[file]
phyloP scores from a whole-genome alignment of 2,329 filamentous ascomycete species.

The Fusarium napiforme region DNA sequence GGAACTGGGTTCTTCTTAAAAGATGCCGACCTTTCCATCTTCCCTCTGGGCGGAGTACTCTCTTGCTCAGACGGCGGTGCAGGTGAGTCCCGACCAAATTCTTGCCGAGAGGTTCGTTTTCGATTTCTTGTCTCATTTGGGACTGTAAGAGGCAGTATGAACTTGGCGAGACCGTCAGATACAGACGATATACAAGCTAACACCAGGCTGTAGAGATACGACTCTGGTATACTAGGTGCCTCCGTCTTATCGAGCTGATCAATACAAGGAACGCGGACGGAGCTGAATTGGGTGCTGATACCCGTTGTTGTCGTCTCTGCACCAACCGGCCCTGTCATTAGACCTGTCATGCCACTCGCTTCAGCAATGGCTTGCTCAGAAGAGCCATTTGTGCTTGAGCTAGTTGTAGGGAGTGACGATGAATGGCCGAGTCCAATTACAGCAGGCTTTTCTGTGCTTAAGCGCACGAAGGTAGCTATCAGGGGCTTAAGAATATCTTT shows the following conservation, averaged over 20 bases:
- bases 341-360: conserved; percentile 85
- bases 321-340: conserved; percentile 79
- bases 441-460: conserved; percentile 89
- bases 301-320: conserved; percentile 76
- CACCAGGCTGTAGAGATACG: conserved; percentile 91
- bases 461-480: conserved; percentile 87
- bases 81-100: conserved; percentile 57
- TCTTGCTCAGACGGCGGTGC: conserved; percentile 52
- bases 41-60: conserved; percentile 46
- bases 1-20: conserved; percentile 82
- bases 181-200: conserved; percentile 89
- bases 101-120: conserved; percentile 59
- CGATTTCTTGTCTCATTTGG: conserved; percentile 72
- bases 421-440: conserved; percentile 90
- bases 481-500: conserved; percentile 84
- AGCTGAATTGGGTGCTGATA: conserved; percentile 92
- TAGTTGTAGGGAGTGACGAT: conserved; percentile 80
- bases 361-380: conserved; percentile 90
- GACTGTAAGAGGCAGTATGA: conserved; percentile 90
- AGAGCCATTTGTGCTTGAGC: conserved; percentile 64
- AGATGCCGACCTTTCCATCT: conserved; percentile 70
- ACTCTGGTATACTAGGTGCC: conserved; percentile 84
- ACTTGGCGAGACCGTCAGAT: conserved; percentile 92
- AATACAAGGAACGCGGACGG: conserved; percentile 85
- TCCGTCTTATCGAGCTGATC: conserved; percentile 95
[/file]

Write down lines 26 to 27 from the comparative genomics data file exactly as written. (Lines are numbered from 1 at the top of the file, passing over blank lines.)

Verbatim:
- AATACAAGGAACGCGGACGG: conserved; percentile 85
- TCCGTCTTATCGAGCTGATC: conserved; percentile 95